External Links

zorkvms.zip *
This game requires an interpreter program - refer to the game's documentation for details.
Zork​_Trilogy.zip *
maps in GUEmap format
zork1.zip *
THL hint file
Sols3.zip *
Sols2.zip *
Sols1.zip *
jgunness.zip *
transcribed Invisiclues hint book
GUE History from the original Zork I docs
sample transcript from original documentation
Zork I (Windows) *
MS-DOS Installer
Zork I (Mac)
Defaults - All Systems Application (Compressed with StuffIt. Free StuffIt Expanders are available for most systems at www.stuffit.com.)
Zork 1
Revision 119
Requires a Z-Code interpreter. Visit IFWiki for download links.
Zork en Español
Traducido y programado por Mauricio Díaz
Requires a Z-Code interpreter. Visit IFWiki for download links.
Requires a Hugo interpreter. Visit IFWiki for download links.
* Compressed with ZIP. Free Unzip tools are available for most systems at www.info-zip.org.

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Zork I

by Marc Blank and Dave Lebling

Episode 1 of Zork
Zorkian, Cave crawl

About the Story

Many strange tales have been told of the fabulous treasure, exotic creatures, and diabolical puzzles in the Great Underground Empire. As an aspiring adventurer, you will undoubtedly want to locate these treasures and deposit them in your trophy case.
[--blurb from The Z-Files Catalogue]

Game Details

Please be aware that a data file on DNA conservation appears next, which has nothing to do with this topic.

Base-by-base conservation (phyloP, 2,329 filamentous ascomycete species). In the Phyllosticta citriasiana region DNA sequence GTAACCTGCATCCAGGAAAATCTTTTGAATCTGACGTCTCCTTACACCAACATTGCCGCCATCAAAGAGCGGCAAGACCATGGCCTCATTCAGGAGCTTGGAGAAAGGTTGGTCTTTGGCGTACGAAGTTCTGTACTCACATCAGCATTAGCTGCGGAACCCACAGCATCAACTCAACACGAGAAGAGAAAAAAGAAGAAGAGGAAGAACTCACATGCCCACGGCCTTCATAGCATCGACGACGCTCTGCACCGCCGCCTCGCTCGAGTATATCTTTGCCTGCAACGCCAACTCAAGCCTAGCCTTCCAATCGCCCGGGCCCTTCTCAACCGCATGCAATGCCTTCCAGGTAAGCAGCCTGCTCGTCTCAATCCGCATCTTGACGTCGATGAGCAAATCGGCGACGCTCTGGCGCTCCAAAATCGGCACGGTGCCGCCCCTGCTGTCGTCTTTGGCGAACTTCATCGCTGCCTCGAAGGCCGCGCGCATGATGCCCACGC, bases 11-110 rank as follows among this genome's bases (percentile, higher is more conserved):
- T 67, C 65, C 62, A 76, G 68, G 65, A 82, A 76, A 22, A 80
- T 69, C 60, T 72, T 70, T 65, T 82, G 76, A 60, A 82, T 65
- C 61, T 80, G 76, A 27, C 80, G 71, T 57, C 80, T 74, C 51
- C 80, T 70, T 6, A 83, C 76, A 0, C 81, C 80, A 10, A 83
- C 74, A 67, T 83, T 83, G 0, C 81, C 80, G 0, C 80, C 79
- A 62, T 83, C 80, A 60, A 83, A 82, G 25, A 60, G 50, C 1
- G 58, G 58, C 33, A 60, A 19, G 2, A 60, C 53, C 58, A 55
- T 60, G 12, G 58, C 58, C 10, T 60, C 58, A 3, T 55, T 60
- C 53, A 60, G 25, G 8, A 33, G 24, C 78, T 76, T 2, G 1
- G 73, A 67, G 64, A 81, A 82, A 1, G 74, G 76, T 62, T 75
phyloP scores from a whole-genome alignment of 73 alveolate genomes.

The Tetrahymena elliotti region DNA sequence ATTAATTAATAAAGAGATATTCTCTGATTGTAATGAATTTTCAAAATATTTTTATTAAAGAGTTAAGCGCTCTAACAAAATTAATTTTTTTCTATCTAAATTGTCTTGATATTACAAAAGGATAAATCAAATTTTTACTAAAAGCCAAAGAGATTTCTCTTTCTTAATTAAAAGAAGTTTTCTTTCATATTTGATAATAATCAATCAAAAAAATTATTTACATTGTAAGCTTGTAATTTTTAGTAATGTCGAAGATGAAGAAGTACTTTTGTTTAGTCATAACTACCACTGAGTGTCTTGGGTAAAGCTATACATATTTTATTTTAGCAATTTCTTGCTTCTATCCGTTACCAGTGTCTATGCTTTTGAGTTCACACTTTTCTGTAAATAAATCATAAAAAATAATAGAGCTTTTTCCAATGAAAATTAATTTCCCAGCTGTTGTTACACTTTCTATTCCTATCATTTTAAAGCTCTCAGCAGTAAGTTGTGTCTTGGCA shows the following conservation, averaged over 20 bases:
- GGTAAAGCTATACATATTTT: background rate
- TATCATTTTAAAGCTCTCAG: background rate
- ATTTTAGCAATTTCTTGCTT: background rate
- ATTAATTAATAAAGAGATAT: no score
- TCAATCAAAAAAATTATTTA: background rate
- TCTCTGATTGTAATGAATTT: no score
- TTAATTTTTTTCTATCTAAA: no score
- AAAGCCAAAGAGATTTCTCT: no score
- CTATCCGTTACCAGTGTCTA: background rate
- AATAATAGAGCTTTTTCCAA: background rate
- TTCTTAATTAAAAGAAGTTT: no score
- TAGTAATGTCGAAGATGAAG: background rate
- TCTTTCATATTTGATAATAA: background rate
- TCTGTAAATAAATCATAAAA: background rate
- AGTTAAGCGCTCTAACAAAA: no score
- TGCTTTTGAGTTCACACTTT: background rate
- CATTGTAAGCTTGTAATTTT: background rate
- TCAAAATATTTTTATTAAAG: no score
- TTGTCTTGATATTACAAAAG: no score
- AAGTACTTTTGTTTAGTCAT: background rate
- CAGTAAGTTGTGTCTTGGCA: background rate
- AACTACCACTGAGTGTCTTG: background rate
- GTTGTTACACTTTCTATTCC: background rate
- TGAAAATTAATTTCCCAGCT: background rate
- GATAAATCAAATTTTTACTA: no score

Off-Site Reviews

Adventure Classic Gaming

I have replayed this game several times over in order to write this article, and I have found the gameplay to be as absorbing as it is the first time I have played many years ago. While on the whole it is very much a game of "find object and use object in the right place", it does not necessarily mean that it is a doodle. It is not at all! There are some quite tricky puzzles to be solved, and I have been stuck a few times even though that I am playing the game the second time around. Although the treasures in the game are easy to find, getting them back safely to the trophy case can be an entirely different matter. Certain puzzles must be be solved in order, but there is no clue as to what that order is�it is up to you to work it out. In some cases, timing is also important. The text descriptions can either be in "verbose" or "brief" mode. Even in the brief mode, there is still enough to keep pulling you further into the game. For me, the game defines the whole addictive syndrome of "must solve just one more piece of the puzzle" which other imitators never manage to capture.